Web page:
An MBA with strings attached
Often viewed as a means to expand job options, change careers or become more marketable in the employment field, an MBA or an Executive MBA can also be a useful tool to expand one’s general knowledge or to specialise in an area such as banking and finance.
However, with most employers closely watching overheads these days, recruitment firms report that companies willing to pay for a business degree for their staff usually do so with a range of terms and conditions attached.
Eunice Ng, director at Avanza Consulting Pacific, says that while MBAs may not be needed in some banking and finance jobs, the title can prove useful in investment banking and corporate finance.
“Financial services companies often encourage employees to pursue a master’s programme relevant to their profession. But when it comes to hiring, they will always look at experience and a proven track record ahead of an MBA,” says Ng.
When financial qualifications are evaluated as part of the hiring process, Ng says many employers tend to look at MBA or masters programmes that are specific to job-related areas. These can include qualifications in financial management, master of engineering, as well as master of financial analytics and financial engineering.
According to Ng, more and more finance firms are beginning to look at business qualifications as part of an employee’s individual personal development responsibility, and therefore offer
only partial or selective financial support.
“Even without financial support from an employer, working on an MBA can send a signal to the company management that you’re ambitious, and that you are gaining new skills that could make you more valuable to the company,” says Ng.
However, she cautions that if an employer believes that funding an employees’ MBA programme will benefit the business, the company might still sponsor the staff, but it is likely to be on a selective basis and there will almost certainly be provisos attached. Usually, this involves staying with the company for a minimum period or paying back the cost on a sliding scale.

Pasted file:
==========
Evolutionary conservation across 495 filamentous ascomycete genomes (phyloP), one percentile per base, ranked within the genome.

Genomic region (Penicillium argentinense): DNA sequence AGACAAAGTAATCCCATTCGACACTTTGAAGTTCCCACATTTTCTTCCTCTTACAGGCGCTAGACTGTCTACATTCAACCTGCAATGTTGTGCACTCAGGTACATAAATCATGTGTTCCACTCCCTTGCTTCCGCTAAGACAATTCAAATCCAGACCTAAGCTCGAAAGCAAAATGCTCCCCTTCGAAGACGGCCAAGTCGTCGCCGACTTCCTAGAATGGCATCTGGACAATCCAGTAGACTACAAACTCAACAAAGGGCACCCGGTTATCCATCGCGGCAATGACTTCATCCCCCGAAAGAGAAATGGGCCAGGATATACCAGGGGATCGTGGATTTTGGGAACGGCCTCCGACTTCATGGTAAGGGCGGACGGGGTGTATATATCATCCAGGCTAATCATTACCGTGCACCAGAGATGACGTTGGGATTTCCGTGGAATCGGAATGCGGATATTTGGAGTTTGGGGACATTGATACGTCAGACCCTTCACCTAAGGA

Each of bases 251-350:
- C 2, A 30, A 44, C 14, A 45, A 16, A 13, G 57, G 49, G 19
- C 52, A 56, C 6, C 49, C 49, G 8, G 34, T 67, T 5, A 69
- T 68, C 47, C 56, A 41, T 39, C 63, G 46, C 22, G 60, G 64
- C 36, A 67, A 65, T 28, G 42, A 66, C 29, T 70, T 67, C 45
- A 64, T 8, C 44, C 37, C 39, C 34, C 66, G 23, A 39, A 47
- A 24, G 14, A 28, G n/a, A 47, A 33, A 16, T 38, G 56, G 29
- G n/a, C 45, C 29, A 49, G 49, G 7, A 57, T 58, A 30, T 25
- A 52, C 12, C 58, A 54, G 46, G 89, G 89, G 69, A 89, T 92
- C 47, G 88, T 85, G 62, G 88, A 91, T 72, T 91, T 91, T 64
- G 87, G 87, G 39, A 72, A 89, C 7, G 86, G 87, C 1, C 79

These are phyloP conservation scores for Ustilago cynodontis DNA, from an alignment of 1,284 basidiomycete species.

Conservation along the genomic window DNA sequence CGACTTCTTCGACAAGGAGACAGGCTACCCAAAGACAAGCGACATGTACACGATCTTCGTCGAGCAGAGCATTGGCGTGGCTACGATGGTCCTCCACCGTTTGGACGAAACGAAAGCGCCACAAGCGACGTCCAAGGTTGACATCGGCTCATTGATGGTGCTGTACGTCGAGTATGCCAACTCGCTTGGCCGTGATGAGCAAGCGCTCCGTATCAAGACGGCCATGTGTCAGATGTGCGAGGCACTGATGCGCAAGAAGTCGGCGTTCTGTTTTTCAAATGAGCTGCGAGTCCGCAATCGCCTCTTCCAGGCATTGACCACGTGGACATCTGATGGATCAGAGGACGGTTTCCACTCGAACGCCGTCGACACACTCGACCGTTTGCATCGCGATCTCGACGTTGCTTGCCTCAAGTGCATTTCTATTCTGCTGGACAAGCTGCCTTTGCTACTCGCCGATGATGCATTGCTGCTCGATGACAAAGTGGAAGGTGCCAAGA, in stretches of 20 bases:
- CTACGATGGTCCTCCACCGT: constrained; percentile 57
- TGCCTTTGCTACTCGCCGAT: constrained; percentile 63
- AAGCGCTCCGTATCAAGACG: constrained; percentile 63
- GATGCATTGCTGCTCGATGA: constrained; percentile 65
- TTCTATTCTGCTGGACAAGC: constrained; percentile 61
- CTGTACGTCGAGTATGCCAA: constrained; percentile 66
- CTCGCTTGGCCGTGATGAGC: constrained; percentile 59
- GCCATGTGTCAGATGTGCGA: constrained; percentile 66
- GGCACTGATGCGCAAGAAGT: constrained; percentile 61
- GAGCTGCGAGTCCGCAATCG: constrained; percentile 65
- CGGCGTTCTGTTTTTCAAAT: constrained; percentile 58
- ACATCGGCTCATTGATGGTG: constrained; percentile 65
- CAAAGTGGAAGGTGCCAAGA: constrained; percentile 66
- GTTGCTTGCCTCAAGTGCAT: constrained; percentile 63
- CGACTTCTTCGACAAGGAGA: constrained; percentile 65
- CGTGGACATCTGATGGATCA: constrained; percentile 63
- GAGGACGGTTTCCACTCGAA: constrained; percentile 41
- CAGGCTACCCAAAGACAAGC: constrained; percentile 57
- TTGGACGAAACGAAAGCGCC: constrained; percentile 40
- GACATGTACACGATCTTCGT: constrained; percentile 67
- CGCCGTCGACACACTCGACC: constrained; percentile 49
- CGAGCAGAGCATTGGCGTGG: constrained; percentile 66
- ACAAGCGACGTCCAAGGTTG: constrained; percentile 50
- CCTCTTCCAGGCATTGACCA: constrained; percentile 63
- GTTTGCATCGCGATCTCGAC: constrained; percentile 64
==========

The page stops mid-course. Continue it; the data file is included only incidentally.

Whether someone aims to secure an MBA with an eye on higher future income or enhanced career opportunities, recruitment firms point out that how and where an individual studies for an MBA qualification make a difference.
Also, for many MBA applicants, the full-time versus distance-learning debate is a pivotal issue. According to talent recruitment agencies, employers are usually satisfied with MBA credentials that appear on the Financial Times or Forbes business degree rankings.
Marc Burrage, regional director at Hays in Hong Kong, says while there is modest demand from insurance and banking firms for candidates with MBAs, it is generally more a preference than a requirement. “Employers may look at MBA and similar qualifications favourably, but it is very rarely their principal criterion for selecting a candidate,” he says.
Nevertheless, he adds that there are several banking and finance firms that will consider subsidising the cost of educational programmes if they believe it will benefit both the business and employee. “The cost of MBA programmes is considerable to a company and therefore many will only offer the opportunity to high-performing talent who they see as having long-term potential for the company,” says Burrage.
Echoing Burrage’s observations, John Mullally, manager of financial services at Robert Walters, notes that fewer companies are willing to cover the cost of employee’s MBA programmes. Among companies that subsidise or cover the full costs, larger multinational private equity firms are most prominent.
“Typically, private equity firms take in analyst or associate-level hires for two years and send them to a top-ranking business school if they believe that they have the potential to become senior management material,” says Mullally, who notes that funding usually comes with a caveat that the employee commits to the firm post-MBA – usually for three to four years – or pays back a big chunk of the tuition fees.